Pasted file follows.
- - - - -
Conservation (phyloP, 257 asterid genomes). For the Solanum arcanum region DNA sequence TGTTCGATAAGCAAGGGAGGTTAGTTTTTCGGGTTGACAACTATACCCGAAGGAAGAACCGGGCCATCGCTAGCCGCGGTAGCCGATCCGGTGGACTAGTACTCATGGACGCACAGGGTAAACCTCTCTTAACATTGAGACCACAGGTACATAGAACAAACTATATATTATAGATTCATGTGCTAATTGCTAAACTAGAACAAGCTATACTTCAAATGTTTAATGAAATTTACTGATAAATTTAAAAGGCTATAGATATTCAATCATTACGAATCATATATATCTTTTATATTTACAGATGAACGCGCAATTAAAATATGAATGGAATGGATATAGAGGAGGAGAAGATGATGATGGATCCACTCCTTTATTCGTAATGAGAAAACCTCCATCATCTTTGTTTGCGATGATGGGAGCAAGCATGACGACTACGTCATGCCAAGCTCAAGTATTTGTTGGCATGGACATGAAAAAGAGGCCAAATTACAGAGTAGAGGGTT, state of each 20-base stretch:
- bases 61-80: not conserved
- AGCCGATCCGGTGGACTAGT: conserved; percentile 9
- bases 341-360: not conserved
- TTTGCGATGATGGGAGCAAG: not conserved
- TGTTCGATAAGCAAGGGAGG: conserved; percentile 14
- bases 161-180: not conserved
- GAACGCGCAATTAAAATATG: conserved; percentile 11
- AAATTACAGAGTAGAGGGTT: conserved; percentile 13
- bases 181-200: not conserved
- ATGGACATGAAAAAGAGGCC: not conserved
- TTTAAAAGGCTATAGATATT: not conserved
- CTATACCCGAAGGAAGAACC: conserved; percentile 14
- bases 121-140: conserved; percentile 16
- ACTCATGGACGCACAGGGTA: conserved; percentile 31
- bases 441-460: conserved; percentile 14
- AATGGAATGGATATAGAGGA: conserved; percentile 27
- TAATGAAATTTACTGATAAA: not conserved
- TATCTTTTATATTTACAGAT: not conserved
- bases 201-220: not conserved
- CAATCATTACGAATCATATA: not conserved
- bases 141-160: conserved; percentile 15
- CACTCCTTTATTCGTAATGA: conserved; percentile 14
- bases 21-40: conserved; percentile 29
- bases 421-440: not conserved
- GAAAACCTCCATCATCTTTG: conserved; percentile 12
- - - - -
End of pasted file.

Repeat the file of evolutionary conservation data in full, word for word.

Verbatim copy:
Conservation (phyloP, 257 asterid genomes). For the Solanum arcanum region DNA sequence TGTTCGATAAGCAAGGGAGGTTAGTTTTTCGGGTTGACAACTATACCCGAAGGAAGAACCGGGCCATCGCTAGCCGCGGTAGCCGATCCGGTGGACTAGTACTCATGGACGCACAGGGTAAACCTCTCTTAACATTGAGACCACAGGTACATAGAACAAACTATATATTATAGATTCATGTGCTAATTGCTAAACTAGAACAAGCTATACTTCAAATGTTTAATGAAATTTACTGATAAATTTAAAAGGCTATAGATATTCAATCATTACGAATCATATATATCTTTTATATTTACAGATGAACGCGCAATTAAAATATGAATGGAATGGATATAGAGGAGGAGAAGATGATGATGGATCCACTCCTTTATTCGTAATGAGAAAACCTCCATCATCTTTGTTTGCGATGATGGGAGCAAGCATGACGACTACGTCATGCCAAGCTCAAGTATTTGTTGGCATGGACATGAAAAAGAGGCCAAATTACAGAGTAGAGGGTT, state of each 20-base stretch:
- bases 61-80: not conserved
- AGCCGATCCGGTGGACTAGT: conserved; percentile 9
- bases 341-360: not conserved
- TTTGCGATGATGGGAGCAAG: not conserved
- TGTTCGATAAGCAAGGGAGG: conserved; percentile 14
- bases 161-180: not conserved
- GAACGCGCAATTAAAATATG: conserved; percentile 11
- AAATTACAGAGTAGAGGGTT: conserved; percentile 13
- bases 181-200: not conserved
- ATGGACATGAAAAAGAGGCC: not conserved
- TTTAAAAGGCTATAGATATT: not conserved
- CTATACCCGAAGGAAGAACC: conserved; percentile 14
- bases 121-140: conserved; percentile 16
- ACTCATGGACGCACAGGGTA: conserved; percentile 31
- bases 441-460: conserved; percentile 14
- AATGGAATGGATATAGAGGA: conserved; percentile 27
- TAATGAAATTTACTGATAAA: not conserved
- TATCTTTTATATTTACAGAT: not conserved
- bases 201-220: not conserved
- CAATCATTACGAATCATATA: not conserved
- bases 141-160: conserved; percentile 15
- CACTCCTTTATTCGTAATGA: conserved; percentile 14
- bases 21-40: conserved; percentile 29
- bases 421-440: not conserved
- GAAAACCTCCATCATCTTTG: conserved; percentile 12